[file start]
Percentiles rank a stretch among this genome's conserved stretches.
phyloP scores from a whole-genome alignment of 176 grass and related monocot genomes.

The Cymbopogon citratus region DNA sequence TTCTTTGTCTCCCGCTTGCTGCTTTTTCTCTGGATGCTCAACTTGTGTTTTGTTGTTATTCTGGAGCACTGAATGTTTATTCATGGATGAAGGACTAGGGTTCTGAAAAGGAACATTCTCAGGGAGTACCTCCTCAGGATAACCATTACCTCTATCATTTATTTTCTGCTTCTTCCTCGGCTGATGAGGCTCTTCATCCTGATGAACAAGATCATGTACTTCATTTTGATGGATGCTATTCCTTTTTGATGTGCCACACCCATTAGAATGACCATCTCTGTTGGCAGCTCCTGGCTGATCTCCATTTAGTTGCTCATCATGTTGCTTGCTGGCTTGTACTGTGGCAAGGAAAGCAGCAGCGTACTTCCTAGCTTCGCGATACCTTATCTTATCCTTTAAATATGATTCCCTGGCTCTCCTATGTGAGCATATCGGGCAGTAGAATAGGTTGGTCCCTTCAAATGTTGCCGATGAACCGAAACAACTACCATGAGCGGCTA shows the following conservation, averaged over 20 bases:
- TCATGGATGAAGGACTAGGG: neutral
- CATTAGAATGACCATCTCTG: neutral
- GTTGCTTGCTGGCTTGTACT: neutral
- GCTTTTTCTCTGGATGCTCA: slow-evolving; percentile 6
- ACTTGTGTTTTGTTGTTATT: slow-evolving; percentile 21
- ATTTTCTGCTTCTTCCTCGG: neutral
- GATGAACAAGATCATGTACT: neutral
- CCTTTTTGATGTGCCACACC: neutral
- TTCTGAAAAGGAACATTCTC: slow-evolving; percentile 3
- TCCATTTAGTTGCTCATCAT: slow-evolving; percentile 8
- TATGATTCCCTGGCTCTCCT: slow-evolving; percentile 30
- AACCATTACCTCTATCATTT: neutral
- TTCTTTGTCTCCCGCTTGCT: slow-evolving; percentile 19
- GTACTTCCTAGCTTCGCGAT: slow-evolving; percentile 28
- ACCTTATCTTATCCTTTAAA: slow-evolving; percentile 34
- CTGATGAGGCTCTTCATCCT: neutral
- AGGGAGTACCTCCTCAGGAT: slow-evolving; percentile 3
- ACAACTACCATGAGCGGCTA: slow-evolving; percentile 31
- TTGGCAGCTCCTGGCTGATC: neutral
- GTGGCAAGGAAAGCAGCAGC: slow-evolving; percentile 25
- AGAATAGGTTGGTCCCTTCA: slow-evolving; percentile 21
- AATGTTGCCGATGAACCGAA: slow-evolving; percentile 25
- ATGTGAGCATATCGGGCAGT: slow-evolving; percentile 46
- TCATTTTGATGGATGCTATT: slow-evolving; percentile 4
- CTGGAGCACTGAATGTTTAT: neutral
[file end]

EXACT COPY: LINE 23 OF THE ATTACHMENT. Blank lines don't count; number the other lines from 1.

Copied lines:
- GTGGCAAGGAAAGCAGCAGC: slow-evolving; percentile 25